TAIPEI AIR STATION

Hsinchu 新竹市

 

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The Aandahl Family of Hsinchu

Family

Rev. Elliot and Mrs. Ruth Aandahl are shown on their 25th wedding anniversary on March 1, 1957 in Hsinchu. Together they lived in Hsinchu and worked as missionaries for nearly 24 years until their retirement in 1977.

Both of my parents were born of Norwegian immigrant parents in America. My father went to China when he was two years old in 1910 with his missionary parents. He was raised in China and then returned to work there spending a total of 26 years in China through 1949.

My mother lived in China for only 6 years as a first term missionary with my father in the 1930s; her time there was curtailed by the Sino-Japanese war, World War II and then the Chinese civil war. While my mother worked as a Lutheran missionary for all her years in Taiwan, my father worked in various roles. He was a Lutheran missionary from 1954 to 1961, he then worked for two years as a representative for Hungtai Engineering Services (HES), a company which moved the household goods of American military personnel in and out of Taiwan. This was followed by five years with Taiwan Christian Service, a relief organization, from 1963 to 1968 before he served as the Administrator of Taiwan Leprosy Relief Association for his last ten years in Taiwan from 1968 to 1977.

I was privileged to have been raised in Taiwan from the young age of 1 until I graduated from high school and left for college in the United States at age 18. To me, Taiwan (or Formosa as it was then widely called) was the best possible childhood home that I could imagine and I still hold these years of my life in the best regard.


My father was in the US Marine Corps Reserve for twenty years following two years of active duty immediately before and after the end of the Second World War. My father joined the US Marine Corps in 1944. In a little known piece of Marine Corps history, he was part of the force that landed in Tangku, China in late August 1945 and then advanced to Tientsin to accept the surrender of Japanese forces.

Later, his Marine unit moved on and secured Peking (now called Beijing), which at that time was not the capital of China, Nanking (now called Nanjing) was. This was part of an American initiative to land Marines in key Chinese coastal cities at the conclusion of World War II so they could be turned over to the Chinese Nationalist forces instead of falling to Chinese Communist control.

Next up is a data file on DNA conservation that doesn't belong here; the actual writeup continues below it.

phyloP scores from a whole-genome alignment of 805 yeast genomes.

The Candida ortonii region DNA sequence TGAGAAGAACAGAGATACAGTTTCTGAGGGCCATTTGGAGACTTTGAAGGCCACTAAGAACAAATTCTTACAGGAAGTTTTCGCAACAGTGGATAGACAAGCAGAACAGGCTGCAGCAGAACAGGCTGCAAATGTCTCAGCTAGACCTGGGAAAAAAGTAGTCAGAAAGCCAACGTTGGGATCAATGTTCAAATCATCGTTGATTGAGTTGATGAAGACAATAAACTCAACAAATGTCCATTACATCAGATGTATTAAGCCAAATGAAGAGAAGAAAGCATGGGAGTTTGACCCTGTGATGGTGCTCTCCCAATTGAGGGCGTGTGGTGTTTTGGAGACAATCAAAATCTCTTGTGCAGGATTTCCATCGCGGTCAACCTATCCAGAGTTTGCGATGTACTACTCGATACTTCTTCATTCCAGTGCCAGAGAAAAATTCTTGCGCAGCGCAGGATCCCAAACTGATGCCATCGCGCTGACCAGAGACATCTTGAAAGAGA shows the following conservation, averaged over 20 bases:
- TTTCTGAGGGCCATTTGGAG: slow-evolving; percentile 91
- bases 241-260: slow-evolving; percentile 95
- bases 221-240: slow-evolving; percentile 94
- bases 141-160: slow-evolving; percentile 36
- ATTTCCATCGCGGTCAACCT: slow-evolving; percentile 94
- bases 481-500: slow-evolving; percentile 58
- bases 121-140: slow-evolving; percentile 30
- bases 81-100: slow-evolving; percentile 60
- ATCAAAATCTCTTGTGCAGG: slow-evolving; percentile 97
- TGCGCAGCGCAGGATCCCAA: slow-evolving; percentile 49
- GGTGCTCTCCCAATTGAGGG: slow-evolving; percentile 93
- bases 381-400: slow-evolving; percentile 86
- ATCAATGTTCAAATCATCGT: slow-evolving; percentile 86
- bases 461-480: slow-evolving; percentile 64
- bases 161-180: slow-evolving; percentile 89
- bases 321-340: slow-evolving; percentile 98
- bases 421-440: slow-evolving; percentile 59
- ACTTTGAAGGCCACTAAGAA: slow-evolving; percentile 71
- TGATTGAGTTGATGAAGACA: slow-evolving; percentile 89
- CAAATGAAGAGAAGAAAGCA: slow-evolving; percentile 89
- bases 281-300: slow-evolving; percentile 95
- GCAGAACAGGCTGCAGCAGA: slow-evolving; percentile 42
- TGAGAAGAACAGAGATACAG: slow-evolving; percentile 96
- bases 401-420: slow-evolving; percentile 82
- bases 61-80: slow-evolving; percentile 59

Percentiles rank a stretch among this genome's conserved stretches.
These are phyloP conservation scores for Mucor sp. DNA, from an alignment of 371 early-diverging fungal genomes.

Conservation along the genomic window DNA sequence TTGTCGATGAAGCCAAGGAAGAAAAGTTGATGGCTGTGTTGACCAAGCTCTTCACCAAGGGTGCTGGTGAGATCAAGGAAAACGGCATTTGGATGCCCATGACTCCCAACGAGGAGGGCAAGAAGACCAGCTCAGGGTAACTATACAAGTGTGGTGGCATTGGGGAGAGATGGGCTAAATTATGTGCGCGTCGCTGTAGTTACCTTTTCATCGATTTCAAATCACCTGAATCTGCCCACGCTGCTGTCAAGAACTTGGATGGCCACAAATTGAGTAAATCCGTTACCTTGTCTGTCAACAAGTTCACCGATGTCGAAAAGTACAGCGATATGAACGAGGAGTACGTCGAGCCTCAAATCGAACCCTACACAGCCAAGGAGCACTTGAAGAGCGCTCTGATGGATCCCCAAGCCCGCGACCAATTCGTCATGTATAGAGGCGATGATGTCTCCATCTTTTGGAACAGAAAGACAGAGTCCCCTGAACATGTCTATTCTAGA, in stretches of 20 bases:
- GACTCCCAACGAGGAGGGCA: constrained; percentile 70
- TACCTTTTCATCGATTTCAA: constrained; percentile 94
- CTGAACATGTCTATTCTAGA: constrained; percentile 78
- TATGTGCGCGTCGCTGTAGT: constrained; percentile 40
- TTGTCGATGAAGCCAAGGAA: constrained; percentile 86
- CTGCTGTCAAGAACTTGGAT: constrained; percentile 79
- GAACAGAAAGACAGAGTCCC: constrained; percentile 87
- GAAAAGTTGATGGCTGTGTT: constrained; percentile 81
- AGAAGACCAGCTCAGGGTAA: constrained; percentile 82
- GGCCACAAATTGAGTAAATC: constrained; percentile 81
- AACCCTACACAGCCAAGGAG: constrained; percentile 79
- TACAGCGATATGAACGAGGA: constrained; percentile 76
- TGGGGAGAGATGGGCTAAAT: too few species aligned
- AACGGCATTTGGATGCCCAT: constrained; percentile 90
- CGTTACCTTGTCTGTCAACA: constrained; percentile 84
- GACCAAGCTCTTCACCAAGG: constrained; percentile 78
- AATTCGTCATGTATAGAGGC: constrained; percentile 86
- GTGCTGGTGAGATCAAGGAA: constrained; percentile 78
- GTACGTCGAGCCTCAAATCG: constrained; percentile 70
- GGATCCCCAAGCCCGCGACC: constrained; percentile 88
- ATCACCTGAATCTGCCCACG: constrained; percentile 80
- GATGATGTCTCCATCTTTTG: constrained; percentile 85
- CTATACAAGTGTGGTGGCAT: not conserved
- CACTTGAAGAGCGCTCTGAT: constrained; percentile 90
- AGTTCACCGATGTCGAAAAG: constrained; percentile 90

My father is pictured here in Tsoying, outside of Kaohsiung, while on his annual 2-week active duty stint in 1958. He retired from the Marine Corps Reserve in 1966 with the rank of Lt. Colonel.

When my family, minus my oldest sister, Mayling, who remained in the United States for high school, arrived in Taiwan in January 1954, it was necessary for my parents to secure the services of a nanny (or amah as they were referred to in Chinese) for me as they both worked. A Mrs. Chou was suggested. She had fled to Taiwan in 1949 with her husband who was a regular in the Chinese Nationalist army. In fleeing, they had left their four children behind in China with grandparents. Mrs. Chou and I formed a deep relationship and soon I had nicknamed her Ha for her gracious sense of humor.

Here, my third sister, Meris, and I are pictured with Ha on a river bank near Chutung, up in the hills from Hsinchu circa 1954.

Our first house in Hsinchu was a Japanese style home located at 52 Kung Yuan Lu (Park Road). The Japanese had occupied Taiwan for 50 years from 1895 until the end of World War II and the majority of housing stock in Taiwan in the 1950s was still of Japanese design.

My third sister, Meris, is on Kung Yuan Lu on her bicycle outside our walled house, circa 1954. In the background, looking to the southwest, is the traffic circle and intersection with Kwang Fu Lu (Liberation Road).

 

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